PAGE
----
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Showing posts from June, 2011

4 Steps To Writing Fitness

Sometimes it's a picture taken at an unexpected time (you know, the one where you say to your friend, "Please don't post that on Facebook"), sometimes it's a news report about the dangers of "belly fat", and sometimes it's just another pair of pants that just won't seem to button without Herculean effort, whatever it is, it's telling you, it's time to DO Something.
No, you didn't just stumble onto a weight-loss or fitness blog; I'm still the Excuse Editor, but I'm also a late 30-something woman who is realizing the importance of listening to the clues from her body, mind, and world around her. And the memo from my choice of skirts with elastic waistbands started to read much like the writing on the wall from my writing procrastination days.
The Excuse Editor Steps To Writing Fitness
You know you need to work out when there's too much of you to fit into YOUR jeans.You know you need to get writing when there's too many…

Writing Conference ROI: After the Conference

During my "buzz-session" at the OWFI conference, I talked about how important it was to not squander the time and money spent on conferences, classes, and coaching. The frugal part of me related it to a gym membership. When I am paying an annual or monthly fee, I want to get my money's worth! Say I pay $50 a month. If I go 3 times a week, it's like paying about $4 each time; but if I go 5 times each week, I get the same gym benefits for only $2.50 a visit! What a bargain! I get healthier and can be a cheapskate at the same time!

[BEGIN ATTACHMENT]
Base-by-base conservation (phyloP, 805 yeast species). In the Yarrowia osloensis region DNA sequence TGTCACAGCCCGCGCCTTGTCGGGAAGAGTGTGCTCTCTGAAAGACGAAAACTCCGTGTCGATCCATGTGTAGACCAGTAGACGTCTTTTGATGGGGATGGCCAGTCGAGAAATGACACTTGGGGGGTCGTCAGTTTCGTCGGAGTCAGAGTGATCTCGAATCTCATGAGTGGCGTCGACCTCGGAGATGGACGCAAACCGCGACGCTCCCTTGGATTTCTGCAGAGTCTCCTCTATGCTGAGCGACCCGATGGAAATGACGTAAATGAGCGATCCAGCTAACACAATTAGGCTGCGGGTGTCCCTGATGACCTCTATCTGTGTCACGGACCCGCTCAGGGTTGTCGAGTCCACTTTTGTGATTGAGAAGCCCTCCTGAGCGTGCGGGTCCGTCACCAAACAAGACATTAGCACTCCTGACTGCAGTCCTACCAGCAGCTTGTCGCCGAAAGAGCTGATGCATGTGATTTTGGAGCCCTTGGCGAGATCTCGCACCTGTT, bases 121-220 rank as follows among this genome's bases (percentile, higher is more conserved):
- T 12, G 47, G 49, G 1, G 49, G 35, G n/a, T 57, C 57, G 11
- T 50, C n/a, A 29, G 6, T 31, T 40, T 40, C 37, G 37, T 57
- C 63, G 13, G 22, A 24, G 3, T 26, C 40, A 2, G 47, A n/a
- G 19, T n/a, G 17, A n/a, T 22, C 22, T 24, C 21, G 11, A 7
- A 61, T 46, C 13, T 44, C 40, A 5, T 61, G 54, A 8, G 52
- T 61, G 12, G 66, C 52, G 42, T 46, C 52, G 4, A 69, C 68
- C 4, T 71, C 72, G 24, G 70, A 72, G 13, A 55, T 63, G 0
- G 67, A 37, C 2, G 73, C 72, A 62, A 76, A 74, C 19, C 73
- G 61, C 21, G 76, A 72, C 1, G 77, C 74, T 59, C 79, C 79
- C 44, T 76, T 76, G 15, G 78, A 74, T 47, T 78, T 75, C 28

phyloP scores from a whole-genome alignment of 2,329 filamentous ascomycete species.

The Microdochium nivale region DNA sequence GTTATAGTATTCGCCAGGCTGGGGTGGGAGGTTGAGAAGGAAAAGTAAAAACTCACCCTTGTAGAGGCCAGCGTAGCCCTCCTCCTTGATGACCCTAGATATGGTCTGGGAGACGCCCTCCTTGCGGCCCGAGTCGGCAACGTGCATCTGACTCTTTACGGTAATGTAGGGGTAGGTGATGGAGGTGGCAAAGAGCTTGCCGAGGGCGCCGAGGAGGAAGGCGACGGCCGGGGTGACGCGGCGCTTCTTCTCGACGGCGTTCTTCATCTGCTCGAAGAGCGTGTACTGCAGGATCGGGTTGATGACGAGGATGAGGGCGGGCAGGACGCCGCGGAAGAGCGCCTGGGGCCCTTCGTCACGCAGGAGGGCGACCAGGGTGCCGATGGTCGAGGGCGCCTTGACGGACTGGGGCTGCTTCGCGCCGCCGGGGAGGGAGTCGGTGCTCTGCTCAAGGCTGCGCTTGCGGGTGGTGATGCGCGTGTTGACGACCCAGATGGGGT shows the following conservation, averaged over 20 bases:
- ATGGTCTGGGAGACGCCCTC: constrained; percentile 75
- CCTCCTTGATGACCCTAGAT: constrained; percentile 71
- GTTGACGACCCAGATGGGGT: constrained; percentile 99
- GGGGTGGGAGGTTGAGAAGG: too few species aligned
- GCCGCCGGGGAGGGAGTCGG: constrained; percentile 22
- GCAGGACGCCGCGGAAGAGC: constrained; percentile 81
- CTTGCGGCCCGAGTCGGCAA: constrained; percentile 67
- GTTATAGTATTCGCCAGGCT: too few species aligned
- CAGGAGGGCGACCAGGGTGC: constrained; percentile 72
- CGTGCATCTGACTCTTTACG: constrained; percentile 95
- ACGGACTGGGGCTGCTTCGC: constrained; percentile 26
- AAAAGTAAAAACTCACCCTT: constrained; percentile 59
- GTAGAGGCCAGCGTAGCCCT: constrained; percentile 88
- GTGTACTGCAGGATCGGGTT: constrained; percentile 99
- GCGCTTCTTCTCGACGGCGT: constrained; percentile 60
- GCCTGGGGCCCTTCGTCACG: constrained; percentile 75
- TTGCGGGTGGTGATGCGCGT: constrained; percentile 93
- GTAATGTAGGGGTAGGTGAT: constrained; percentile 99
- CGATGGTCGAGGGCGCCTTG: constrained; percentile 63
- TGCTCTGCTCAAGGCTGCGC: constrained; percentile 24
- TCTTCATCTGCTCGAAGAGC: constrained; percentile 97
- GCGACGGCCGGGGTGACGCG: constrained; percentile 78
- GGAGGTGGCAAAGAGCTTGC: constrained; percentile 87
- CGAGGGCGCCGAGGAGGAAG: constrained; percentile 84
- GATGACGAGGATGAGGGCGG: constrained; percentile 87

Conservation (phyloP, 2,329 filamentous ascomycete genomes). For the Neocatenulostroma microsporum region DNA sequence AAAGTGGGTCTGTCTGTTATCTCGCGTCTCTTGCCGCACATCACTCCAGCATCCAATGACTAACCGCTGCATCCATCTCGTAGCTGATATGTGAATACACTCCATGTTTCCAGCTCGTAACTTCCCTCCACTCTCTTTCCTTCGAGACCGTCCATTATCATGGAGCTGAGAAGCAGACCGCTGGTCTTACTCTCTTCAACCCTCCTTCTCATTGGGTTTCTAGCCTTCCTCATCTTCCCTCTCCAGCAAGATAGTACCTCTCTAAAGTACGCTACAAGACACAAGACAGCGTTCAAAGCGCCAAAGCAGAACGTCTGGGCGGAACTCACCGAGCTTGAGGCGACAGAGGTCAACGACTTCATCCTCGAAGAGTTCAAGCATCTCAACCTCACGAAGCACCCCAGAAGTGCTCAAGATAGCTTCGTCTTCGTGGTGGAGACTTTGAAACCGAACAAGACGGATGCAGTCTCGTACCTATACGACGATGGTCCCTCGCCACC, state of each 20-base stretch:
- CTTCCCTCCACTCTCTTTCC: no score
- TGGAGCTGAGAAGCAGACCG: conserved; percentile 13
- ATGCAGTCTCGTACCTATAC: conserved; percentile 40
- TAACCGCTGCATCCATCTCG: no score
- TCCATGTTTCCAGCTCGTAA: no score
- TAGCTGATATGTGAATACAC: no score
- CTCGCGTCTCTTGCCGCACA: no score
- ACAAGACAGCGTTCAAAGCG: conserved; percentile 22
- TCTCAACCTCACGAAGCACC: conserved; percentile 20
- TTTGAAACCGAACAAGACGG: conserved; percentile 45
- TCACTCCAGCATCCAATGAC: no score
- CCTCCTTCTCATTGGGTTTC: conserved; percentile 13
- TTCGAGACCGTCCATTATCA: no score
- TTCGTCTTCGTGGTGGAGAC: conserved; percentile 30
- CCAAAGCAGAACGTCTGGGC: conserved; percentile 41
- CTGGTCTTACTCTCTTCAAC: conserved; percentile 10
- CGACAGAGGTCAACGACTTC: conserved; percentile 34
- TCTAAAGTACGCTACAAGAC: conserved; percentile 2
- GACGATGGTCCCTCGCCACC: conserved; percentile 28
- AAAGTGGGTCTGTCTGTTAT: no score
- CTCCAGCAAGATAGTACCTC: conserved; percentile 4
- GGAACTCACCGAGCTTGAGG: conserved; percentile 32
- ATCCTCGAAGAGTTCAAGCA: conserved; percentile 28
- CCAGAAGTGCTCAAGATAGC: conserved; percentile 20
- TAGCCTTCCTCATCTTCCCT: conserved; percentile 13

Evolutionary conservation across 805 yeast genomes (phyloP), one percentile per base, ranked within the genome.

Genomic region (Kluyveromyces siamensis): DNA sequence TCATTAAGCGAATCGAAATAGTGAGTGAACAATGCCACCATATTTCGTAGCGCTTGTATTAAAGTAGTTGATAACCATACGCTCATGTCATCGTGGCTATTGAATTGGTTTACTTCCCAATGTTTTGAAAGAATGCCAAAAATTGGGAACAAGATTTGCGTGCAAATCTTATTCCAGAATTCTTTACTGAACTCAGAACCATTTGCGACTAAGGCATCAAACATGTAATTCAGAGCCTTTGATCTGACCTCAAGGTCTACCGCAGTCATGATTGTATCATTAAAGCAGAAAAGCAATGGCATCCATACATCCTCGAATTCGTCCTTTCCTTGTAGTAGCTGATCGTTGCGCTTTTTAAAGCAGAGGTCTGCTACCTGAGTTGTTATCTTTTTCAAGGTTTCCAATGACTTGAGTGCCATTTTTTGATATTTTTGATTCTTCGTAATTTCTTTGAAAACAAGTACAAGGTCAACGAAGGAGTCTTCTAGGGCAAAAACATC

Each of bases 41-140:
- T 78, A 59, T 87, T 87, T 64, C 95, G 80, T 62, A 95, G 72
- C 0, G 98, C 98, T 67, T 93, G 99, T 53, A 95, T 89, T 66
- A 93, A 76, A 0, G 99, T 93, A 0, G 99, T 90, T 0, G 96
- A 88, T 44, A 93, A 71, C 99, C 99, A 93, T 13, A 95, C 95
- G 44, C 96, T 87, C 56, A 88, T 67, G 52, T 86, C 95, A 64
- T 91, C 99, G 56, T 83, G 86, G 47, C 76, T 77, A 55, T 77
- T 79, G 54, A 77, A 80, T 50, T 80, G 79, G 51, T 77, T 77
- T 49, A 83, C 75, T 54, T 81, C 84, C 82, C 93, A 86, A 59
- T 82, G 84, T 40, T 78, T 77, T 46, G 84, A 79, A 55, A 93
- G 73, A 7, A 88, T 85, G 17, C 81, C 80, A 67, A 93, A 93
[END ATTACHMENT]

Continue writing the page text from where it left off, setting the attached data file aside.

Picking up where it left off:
Here are a few hints to help you get a healthy impact from your already spent conference dollars:
Start immediately. I met one writer who actually skipped a few of the Saturday sessions because he was so inspired to write and attempt to fill a whole in his novel. That may be too soon for most of us, but the idea is sound: Get moving before the afterglow starts to fade. If one of your goals was to get back into the habit of writing, don'…

Writing Conference ROI: The Writer's Conference

You made it! You may have had to wrap up your day job duties or make sure your current deadlines were met before traveling a few hours or longer, but you are finally at the writer's conference. More than likely, the money has already been spent (or is weighing down your credit card), so do what you need to do to make it worthwhile (and get that ROI, return on investment)!

To Boldly Go...
Don't shy away from unfamiliar subjects. Sure, there are the tried and true topics that you are positive you will get something out of. That's great, unless it is your 3rd "Create your own e-book" session in as many years and you have yet to reformat a single word file into html or research an e-publisher.

Writing Conference ROI: Before the Conference

Last time, I gave the example of spending $1000 on a writer's conference. In this and the next few posts, I will give you some ideas of getting your money's worth (or ROI, Return On Investment), above and beyond what you learn while you are shivering in those overly air-conditioned meeting rooms.
You've planned your writing conference trip. You know the location, you've browsed the break-out sessions and weighed the pros and cons of choosing one over the other. OK. What else can you do, before the conference, that will maximize your investment, and provide the best returns for your writing?
Put the "Social" in Social Media Facebook, Linked In, Twitter, Goodreads, your blog... You may have virtual friends in one or all of these. Find out if any of your writing buddies are attending. Put the word out that you are heading to the conference when you sign up, a few weeks prior, and immediately before you go. Discuss the breakout sessions. If you are truly torn betw…